Jodie Whittaker (‘Doctor Who’) on ‘all the things I love about’ the show on the day it premiered [PODCAST]

Doctor Who” premiered its groundbreaking new season on Sunday, October 7, during a simulcast all around the world, but star Jodie Whittaker watched the premiere with fans at Madison Square Garden during New York Comic Con at 1:45pm Eastern. Just two hours before that she discussed the new season and its significance with press at the Javits Center. She’s the first woman ever to play the title time traveler in the show’s 55-year history. Listen to her discuss her historic role in the podcast above.

Whittaker loved the “energy” in the script when she first read it. “[Showrunner Chris Chibnall] says I brought it, but for me it bounced off the page,” she admits. “This is all the things I love about playing. It’s movement. It’s jumping from thought to thought but having a clear purpose. It’s hopeful. It’s enjoying the detail in an epic scale. It’s all those things, and I think it was very much on the page, and it felt like you bounded into this Doctor’s world.”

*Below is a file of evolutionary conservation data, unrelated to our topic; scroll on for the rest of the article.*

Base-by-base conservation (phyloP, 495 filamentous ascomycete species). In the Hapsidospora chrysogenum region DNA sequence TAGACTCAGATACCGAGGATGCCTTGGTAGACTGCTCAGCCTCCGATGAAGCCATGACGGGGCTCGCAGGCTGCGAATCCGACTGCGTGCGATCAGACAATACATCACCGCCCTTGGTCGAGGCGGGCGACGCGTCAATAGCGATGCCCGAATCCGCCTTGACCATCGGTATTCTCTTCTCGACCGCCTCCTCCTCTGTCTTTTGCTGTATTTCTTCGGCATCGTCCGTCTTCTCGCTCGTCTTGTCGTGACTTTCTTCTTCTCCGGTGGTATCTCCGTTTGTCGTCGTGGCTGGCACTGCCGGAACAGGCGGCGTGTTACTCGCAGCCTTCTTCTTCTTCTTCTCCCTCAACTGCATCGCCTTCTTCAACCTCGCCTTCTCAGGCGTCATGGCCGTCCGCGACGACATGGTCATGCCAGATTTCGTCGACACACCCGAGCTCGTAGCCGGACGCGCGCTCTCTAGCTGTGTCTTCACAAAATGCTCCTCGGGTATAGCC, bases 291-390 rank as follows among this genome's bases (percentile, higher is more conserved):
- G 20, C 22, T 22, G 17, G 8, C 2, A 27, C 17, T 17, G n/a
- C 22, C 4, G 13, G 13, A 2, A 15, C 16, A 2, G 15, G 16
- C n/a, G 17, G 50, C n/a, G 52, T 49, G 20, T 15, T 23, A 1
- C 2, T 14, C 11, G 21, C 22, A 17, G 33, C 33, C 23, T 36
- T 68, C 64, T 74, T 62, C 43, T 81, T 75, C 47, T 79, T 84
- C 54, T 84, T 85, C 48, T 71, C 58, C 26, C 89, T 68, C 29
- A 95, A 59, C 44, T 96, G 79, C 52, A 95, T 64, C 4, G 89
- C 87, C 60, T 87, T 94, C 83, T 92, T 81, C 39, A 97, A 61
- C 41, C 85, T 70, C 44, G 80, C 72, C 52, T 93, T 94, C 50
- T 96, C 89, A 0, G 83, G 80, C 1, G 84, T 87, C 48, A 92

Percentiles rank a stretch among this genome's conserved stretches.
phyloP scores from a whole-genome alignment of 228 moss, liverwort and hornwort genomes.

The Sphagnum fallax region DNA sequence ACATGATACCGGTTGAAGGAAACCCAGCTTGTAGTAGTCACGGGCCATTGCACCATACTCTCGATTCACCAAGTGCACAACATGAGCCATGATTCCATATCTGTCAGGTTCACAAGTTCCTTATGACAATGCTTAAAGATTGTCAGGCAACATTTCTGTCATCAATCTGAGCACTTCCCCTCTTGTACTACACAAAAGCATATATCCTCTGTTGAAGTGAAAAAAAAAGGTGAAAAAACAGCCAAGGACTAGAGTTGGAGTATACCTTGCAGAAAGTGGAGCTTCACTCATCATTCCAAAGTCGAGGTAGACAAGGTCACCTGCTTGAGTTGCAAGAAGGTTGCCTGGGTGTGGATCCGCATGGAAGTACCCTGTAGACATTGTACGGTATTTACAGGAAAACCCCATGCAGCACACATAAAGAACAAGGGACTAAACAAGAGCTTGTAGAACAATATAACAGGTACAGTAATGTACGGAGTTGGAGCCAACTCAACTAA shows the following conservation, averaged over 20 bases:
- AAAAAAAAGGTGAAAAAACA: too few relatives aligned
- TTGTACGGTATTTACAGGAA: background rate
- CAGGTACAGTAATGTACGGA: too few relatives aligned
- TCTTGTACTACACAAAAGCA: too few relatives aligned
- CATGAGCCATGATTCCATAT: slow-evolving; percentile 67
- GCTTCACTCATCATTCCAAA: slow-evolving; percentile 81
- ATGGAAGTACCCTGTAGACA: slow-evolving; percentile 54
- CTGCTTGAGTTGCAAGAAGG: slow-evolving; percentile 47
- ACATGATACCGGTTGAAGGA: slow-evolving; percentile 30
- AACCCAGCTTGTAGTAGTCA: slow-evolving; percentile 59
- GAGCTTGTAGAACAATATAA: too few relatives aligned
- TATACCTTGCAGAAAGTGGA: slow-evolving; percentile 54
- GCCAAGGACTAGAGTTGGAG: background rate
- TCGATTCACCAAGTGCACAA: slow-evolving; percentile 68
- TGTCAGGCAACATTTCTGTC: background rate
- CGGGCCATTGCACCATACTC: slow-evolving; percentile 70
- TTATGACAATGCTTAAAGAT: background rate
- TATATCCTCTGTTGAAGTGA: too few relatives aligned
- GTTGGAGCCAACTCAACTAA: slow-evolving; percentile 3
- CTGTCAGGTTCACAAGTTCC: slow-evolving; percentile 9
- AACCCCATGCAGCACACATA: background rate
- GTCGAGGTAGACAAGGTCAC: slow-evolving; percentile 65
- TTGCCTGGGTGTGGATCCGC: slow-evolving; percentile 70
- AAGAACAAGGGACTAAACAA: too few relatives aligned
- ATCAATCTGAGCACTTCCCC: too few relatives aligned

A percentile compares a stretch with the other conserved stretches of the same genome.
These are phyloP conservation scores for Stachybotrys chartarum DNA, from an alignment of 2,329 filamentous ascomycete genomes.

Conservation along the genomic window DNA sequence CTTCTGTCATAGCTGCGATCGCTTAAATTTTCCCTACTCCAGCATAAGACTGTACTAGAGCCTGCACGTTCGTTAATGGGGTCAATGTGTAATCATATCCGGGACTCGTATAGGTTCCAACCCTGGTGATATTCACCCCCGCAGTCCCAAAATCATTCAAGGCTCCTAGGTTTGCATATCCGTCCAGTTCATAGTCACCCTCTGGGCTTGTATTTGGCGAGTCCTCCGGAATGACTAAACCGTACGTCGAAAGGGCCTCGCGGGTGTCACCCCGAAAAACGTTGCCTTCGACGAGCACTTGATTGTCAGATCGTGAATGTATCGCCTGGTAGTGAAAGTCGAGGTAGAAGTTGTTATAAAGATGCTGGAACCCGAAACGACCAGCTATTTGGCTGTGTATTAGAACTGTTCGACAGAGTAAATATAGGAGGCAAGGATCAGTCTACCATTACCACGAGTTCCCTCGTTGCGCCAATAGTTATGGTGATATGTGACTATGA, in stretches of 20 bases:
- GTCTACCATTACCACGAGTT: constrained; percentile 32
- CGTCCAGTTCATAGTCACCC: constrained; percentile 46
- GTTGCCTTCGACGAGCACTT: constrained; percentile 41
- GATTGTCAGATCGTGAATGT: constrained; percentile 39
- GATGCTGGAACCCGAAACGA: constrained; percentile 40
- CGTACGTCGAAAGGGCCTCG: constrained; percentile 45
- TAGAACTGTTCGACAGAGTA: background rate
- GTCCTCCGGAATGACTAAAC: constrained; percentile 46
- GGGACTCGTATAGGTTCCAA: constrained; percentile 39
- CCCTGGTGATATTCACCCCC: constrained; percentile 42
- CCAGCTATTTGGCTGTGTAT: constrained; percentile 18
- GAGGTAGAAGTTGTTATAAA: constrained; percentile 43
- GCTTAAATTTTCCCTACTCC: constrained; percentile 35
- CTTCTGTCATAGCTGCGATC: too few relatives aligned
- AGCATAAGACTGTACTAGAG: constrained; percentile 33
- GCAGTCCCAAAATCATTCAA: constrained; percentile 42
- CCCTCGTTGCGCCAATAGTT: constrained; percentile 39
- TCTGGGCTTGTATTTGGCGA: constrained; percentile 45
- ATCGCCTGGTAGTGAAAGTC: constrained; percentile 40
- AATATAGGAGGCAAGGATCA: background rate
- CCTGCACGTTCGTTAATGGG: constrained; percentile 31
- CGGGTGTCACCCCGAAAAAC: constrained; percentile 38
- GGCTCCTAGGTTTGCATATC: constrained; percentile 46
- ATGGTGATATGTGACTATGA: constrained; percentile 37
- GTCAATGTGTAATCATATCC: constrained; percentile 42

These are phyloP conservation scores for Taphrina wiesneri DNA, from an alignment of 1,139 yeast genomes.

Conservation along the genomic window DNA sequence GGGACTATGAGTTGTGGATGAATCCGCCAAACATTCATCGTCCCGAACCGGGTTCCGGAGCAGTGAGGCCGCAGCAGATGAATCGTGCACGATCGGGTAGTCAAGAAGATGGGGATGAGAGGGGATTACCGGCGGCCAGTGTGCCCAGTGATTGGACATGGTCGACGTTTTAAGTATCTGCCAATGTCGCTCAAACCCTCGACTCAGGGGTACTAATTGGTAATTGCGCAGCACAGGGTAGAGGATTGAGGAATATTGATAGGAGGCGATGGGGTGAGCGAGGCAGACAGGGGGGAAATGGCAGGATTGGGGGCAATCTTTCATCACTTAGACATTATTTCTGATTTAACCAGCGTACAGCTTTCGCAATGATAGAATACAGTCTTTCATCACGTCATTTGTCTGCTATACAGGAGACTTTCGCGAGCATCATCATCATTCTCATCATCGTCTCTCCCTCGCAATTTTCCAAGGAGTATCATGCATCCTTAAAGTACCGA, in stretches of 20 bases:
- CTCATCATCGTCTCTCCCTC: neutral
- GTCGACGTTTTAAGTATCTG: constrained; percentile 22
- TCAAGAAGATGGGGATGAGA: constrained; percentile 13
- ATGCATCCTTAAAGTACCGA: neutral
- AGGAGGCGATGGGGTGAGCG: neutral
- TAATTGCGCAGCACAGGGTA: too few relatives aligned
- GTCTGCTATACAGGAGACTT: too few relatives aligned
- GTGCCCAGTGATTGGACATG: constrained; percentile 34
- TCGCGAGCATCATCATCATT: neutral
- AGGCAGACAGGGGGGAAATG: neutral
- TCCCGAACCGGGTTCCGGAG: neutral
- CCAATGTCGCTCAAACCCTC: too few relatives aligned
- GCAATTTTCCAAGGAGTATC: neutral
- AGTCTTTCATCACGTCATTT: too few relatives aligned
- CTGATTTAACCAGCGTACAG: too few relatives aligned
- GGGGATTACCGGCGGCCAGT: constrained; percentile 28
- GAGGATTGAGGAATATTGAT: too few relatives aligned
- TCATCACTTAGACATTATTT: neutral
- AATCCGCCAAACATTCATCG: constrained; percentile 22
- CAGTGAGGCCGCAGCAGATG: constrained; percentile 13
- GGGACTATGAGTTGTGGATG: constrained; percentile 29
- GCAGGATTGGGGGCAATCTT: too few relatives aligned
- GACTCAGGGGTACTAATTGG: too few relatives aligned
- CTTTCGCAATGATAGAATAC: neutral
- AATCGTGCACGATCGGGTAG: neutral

It was certainly a steep learning curve for Whittaker and for the Doctor herself. The season premiere episode, “The Woman Who Fell to Earth,” takes place shortly after the Doctor’s regeneration in last winter’s Christmas special “Twice Upon a Time,” when Peter Capaldi transformed into Whittaker. Regenerations always take their toll on the Time Lord, but before she has time to recover she’s thrust into an adventure on Earth, investigating a strange alien visitation with the help of three new companions.

Those companions are police officer Yasmin Khan (Mandip Gill), her old school chum Ryan Sinclair (Tosin Cole), and Ryan’s step-grandfather Graham (Bradley Walsh). It’s perhaps the most diverse cast of characters the show has ever had, spanning ages and racial backgrounds and even representing disability: Ryan suffers from dyspraxia, a condition affecting physical coordination. Whittaker explains, “It gives you the opportunity to not only see these adventures and worlds through the Doctor’s eyes, but through the eyes of people of all ages and backgrounds in the world in which we live in today in 2018.”

Whittaker and company have brought “Doctor Who” into the 21st century. Now the Doctor is about to bring her companions out of the 21st century into parts unknown.

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